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Archive for the ‘Ambitious Border’ Category


While I was weeding The Ambitious Border Friday and Saturday (Sunday I was simply too knackered in my back and shoulders after two days of forking and kneeling – and I’m only 33! I definitely need to shape up if I want to keep up with the garden…) I couldn’t help thinking some of the weeds were simply just too cute to throw away, like this little baby:

Okay, so that picture is a recycled one from my post on the lawn, but to be honest there were areas in The Ambitious Border that looked much the same. Before I started the weeding, my Mother-In-Law mentioned that she wouldn’t know what was weeds and what wasn’t, and to be quite honest the mess in the border didn’t give any indication of what was supposed to be there and what wasn’t, but by Saturday afternoon she could definitely see what was supposed to be there, because there was nothing else!

Anyway, back to the little blue beauty! It has a creeping, spreading habit, and then it sends up its little flower spikes “soaring” 5 inches above the ground, so I figured that a) the lawn would inevitably encroach on the clear area around the 5 New Dawn roses I planted by the two hammock trees (a blood plum and an oak) so I might as well try to control which weeds will grow there, and b) these plants have such small, shallow root systems that I can’t imagine they will compete too much with the roses for food, especially considering that they are right next to 20-foot trees.

Today I realised, much to my joy, that the little blue beauty has a name; Ajuga Reptans (“creeping lip-less” in Danish; not the most flattering name!), and it’s actually not just a weed but also a perfectly accepted ground-covering perennial that can be bought from nurseries and garden centres!

I do hope they will spread out nicely on the bare soil around the roses now that they have no competition from grass and other weeds.

So there, an upgrade from weed (although pretty) to a desirable perennial! Thank you, Google!

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I might not get a LOT done this weekend, but what I do get done makes a visible difference!

Another stretch of the Ambitious Border has been weeded (shouldn’t it actually be “de-weeded”?), and now I only have one meter left before I reach the end of the bed. -Then, of course, I might extend it, because the ambition is to let it follow the entire length of the hedge, but I do have to pace myself.

Between the spots where I had annuals last year and the spots where the acanthus and the globe thistles have gone AWOL, I now have enough space for most of the perennials that are currently in temporary storage beds, so I can actually start thinking about where to put each group of plants.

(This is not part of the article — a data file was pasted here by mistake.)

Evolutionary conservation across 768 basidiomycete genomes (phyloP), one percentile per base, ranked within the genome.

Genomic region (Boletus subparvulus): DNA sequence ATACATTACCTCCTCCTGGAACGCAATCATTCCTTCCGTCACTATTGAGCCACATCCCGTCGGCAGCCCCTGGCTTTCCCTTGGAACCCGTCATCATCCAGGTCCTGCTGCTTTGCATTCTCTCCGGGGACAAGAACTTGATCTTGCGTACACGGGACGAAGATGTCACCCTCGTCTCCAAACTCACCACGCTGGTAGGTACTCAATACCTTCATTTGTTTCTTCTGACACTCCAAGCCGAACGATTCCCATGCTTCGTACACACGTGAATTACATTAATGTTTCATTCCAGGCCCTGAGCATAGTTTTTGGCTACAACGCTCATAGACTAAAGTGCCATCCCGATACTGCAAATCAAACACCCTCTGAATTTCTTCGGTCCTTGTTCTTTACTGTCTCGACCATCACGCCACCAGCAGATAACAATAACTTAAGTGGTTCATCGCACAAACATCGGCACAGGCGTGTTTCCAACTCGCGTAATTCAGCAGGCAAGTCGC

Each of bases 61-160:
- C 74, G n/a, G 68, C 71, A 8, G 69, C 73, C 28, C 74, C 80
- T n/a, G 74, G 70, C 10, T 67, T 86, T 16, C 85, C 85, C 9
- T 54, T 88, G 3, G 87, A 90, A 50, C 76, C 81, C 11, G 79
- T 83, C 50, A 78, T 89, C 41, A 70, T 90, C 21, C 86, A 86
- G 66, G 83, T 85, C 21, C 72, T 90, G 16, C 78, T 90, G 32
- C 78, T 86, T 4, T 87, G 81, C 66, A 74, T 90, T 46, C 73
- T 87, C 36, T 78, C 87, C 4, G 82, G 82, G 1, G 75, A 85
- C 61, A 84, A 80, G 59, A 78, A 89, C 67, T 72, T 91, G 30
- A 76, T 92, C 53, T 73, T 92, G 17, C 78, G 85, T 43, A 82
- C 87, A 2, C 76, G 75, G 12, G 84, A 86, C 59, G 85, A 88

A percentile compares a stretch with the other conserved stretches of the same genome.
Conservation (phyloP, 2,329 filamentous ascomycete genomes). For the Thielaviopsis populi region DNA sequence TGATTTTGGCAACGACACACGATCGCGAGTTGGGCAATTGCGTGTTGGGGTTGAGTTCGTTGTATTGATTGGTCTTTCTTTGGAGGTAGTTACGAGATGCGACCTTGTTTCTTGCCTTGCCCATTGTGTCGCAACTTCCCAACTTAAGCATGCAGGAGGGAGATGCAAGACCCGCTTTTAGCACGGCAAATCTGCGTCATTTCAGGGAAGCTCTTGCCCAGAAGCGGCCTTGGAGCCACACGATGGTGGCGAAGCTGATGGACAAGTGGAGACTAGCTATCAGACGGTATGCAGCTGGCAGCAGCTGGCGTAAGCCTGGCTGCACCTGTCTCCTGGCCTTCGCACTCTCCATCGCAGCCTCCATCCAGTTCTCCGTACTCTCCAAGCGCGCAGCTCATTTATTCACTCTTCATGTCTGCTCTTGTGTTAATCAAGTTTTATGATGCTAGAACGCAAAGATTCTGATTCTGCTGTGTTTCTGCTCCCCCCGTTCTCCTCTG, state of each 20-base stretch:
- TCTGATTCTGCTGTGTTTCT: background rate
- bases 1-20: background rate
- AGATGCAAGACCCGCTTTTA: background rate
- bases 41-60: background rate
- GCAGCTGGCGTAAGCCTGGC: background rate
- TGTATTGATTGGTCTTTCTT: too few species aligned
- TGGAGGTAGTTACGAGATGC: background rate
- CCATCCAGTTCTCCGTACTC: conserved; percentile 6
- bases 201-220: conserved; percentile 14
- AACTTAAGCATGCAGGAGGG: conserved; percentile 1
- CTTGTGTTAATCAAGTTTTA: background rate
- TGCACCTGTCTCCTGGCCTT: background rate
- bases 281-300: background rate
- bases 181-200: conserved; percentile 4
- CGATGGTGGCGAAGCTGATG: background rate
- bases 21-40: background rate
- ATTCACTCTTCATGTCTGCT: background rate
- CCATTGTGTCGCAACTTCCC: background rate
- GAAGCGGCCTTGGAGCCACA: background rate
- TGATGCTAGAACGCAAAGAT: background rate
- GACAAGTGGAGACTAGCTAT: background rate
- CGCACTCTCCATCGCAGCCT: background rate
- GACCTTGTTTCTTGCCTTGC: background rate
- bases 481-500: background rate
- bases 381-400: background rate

Next weekend I’ll be up here with the Flâneur Husband, so we can plant the border together and get the vegetable beds sown up. And maybe extend the border a little to make room for sowing some annuals?

Friday’s weeding

Saturday’s weeding

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Yesterday I started on the weeding of the Ambitious Border… Oh dear; more like “the area where perennials grow in the lawn”, actually, but at least I have now cleared a section of it – and managed not to damage the plants in the process!

I only did about a third of it, though, because  a) it’s backbreaking work and b) I’m up here with my mother-in-law this weekend, and it seems unsociable to have one’s head in a flower bed while having company, doesn’t it?

Mind you; I’ll do another section today, and then perhaps the final furlong on Sunday, so when the Flâneur Husband comes up here next weekend it might actually be possible to see what’s lawn and what’s flower bed!

The peonies, bleeding hearts, astilbes and a single hosta have been liberated so far, and next up are the day lilies and goldenrods. There should be an acanthus in there somewhere, but I can’t spot it at the moment, and I’m sure my mother also planted some globe thistles when my parents visited last spring… We’ll see if I find them in the mess!

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  • Pack up loads of plants from the windows of the apartment and bring them up to the garden.
  • Dig a hole for that poor blackcurrant that has been lingering on top of the ground – yet surviving – for nearly a year now…
  • Mow the lawn/jungle if and when the weather is suitably dry.
  • Plant up pots in the courtyard.
  • Weed the Ambitious Border and the Evening Border.
  • Sow the vegetable garden.
  • Build ad hoc cloches for the tomatoes and dahlias.
  • Divide and plant the hostas from my mother’s garden that have overwintered in a pot in the courtyard.
  • Wash all the bedlinen to get that musty winter smell out of them.
  • Take at least one outing on the fjord in my kayak.

It’s a tall order, but if I get just half of it (okay, two thirds!) done I’ll be happy enough.

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I slipped up a while back, lured by the temptation that dreams of summer hold on a poor gardener during the last month of winter (i.e. February)…